What Is Grade Inflation In Higher Education

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Carter, Michael and Patricia Lara. "Grade Inflation in Higher Education: Is the End in Sight?" Academic Questions, vol. 29, no. 3, Sept. 2016, pp. 346-353. EBSCOhost, doi:10.1007/s12129-016-9569-5. In the article, “Grade Inflation in Higher Education: Is the End in Sight?” Michael J. Carter and Patricia Y. Lara asserts that “Many have condemned the trend toward grade inflation, noting that students spend less time studying in courses that inflate grades, and that students who receive inflated grades in introductory or preliminary courses often do poorly in advanced courses” (346). The authors claim, “show that changes in grade distributions in many campuses both CSUs and UCs have begun to plateau, but note that it may be premature to claim …show more content…

Carter and Patricia Y. Lara, I have concluded that the source is indeed credible as it has been retrieved from an Academic Search database and is a scholarly (Peer Reviewed) Academic Journal. The source is primarily informational but is also offering an argument. This source has added a lot of understanding to me on the issue of Grade Inflation, but its data was sourced from schools in the west coast, but it still can be relevant to the issue of Grade Inflation. I even discovered a new word “unabated” which means without any reduction in intensity or …show more content…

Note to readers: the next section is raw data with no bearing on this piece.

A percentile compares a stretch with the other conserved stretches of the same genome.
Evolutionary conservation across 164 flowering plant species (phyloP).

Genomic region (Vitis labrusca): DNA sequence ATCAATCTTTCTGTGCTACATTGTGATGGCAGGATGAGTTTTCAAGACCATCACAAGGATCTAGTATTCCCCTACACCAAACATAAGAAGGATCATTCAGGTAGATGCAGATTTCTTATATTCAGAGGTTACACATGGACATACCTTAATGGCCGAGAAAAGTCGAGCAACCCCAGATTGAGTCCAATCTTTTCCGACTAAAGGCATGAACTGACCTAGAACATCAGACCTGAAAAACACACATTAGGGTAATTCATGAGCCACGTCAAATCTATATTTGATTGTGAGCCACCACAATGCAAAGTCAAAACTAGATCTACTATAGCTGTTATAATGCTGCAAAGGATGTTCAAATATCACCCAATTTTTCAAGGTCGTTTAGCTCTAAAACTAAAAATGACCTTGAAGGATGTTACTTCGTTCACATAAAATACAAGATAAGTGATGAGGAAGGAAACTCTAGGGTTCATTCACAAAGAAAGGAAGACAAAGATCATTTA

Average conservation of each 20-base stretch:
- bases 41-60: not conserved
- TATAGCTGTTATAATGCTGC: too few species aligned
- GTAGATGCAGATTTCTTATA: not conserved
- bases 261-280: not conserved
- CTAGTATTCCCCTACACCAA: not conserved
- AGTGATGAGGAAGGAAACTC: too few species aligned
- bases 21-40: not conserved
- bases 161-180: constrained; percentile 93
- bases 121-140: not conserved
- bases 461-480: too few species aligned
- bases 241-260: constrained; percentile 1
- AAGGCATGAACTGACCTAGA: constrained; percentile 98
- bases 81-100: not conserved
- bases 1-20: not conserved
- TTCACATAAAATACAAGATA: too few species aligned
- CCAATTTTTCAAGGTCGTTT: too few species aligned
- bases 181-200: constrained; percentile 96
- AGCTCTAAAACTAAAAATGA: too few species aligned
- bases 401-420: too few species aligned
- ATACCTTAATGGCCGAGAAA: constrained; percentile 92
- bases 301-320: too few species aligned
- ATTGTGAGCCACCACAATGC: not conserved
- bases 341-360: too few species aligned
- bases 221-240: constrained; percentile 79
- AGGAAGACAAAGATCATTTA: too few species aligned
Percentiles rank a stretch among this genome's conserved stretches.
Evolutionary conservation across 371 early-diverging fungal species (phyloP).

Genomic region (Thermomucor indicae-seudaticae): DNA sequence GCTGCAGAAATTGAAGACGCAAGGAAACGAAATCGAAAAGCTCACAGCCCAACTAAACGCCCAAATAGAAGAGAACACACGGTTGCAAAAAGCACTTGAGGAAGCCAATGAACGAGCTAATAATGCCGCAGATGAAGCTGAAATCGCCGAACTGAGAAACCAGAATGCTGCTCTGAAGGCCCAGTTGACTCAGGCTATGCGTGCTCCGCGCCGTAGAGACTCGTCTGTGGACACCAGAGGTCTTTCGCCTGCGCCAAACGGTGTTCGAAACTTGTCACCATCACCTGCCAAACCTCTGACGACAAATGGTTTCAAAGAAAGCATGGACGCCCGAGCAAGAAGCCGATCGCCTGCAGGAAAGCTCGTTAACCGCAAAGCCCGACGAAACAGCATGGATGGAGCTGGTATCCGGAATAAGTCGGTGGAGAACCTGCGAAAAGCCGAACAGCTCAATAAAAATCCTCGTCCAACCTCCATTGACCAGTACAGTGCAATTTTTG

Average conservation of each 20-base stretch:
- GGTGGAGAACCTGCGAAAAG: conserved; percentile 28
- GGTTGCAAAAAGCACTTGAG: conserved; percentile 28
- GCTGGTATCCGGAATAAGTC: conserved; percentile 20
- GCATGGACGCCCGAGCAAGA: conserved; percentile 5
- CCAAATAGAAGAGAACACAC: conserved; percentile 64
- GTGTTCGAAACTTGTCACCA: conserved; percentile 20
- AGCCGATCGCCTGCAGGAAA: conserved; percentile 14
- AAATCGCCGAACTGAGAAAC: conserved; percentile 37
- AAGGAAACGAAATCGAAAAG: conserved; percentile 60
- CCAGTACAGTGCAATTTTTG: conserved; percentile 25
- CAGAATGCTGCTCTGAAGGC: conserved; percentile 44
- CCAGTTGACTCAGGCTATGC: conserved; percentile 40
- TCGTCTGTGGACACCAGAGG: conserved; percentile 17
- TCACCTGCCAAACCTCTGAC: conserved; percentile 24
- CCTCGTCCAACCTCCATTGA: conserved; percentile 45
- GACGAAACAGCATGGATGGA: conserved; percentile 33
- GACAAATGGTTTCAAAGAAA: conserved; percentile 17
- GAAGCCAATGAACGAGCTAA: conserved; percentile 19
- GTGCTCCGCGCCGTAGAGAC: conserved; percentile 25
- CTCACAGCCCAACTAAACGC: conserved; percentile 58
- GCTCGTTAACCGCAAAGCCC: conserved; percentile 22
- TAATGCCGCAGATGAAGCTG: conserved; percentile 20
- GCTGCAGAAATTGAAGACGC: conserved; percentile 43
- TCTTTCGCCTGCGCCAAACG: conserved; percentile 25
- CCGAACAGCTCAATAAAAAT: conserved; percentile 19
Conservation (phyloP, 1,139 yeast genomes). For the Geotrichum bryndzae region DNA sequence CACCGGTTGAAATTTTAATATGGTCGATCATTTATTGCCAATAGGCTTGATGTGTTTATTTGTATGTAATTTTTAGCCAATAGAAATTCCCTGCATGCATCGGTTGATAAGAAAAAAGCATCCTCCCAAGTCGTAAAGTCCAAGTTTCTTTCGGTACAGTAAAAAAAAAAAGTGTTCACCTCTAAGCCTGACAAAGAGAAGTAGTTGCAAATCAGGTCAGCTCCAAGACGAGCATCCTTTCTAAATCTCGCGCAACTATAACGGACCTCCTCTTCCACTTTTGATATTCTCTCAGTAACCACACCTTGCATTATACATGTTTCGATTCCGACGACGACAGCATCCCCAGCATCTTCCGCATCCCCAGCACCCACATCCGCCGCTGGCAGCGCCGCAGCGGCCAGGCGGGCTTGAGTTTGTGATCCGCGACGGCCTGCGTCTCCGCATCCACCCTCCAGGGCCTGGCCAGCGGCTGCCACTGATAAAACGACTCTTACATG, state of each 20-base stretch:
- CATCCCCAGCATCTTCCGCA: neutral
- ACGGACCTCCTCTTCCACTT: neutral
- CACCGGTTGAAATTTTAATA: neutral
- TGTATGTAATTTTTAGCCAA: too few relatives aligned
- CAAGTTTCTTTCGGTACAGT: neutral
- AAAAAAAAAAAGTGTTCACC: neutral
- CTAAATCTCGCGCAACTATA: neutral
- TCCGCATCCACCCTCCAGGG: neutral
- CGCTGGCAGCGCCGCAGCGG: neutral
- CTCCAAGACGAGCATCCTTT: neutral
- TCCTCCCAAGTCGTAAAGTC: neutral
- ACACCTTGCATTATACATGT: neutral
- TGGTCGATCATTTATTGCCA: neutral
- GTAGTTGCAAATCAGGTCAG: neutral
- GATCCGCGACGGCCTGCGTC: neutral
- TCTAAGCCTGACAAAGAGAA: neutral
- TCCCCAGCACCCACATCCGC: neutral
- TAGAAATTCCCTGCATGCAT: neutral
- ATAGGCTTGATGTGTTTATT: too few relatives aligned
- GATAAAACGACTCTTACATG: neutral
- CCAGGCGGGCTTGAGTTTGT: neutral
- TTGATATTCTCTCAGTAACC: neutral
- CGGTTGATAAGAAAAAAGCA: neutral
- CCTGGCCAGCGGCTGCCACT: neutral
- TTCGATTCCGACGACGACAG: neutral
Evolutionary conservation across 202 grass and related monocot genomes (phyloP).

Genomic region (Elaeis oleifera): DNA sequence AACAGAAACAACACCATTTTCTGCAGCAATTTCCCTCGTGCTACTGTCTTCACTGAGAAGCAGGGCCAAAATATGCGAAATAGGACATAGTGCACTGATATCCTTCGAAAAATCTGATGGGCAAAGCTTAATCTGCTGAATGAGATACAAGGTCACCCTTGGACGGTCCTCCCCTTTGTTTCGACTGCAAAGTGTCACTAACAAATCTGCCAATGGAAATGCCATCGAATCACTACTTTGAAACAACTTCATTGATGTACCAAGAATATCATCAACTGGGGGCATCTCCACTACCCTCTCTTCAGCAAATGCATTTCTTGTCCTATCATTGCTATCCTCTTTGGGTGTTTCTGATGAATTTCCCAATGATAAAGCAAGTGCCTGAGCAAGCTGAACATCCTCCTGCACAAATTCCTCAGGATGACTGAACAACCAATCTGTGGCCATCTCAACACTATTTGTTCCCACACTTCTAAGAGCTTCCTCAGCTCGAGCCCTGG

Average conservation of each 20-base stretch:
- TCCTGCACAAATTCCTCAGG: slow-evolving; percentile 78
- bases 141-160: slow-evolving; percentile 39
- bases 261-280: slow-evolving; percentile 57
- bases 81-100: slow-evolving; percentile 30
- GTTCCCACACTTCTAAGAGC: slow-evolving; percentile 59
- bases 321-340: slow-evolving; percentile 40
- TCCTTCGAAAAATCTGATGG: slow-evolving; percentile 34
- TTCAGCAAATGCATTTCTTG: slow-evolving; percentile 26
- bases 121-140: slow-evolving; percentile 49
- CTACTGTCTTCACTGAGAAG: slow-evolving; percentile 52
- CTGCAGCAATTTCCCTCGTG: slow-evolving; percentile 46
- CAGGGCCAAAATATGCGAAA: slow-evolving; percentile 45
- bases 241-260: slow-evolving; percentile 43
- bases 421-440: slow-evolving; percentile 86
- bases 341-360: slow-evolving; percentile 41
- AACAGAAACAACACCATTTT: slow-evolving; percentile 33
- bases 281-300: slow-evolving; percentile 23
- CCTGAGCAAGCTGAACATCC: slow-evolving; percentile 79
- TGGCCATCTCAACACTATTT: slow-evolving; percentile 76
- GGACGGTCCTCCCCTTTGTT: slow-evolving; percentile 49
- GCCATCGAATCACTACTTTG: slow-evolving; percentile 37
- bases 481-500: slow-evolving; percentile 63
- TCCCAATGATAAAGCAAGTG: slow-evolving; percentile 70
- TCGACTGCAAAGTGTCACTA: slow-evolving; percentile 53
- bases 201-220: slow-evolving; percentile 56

Floyd claims, “Much of what was written about for-profit colleges prior to the late l990s was either simple advocacy or abstract criticism” (121). Floyd also contends that “the two primary types of for-profit colleges are enterprise institutions and multi campus corporations” (122). Floyd argues that “For-profit colleges have successfully attracted students because they offer degrees in curricula that are in high demand from employers and students … Floyd also upholds that “The developmental direction of the for-profit sector is generally positive; career-oriented education is valued in public policy and by individuals” (123). Floyd suggests that “Many for-profit colleges now offer initial teacher preparation as well as graduate programs in professional education” (123). Floyd believes “70s and 80s, the for-profit sector was viewed as fostering unusual opportunities for access on the part of minorities and women” (124). Floyd asserts that “for-profit colleges successfully fought to loosen federal institutional requirements for Title IV student financial aid restricting the extent of part-time enrollment, online

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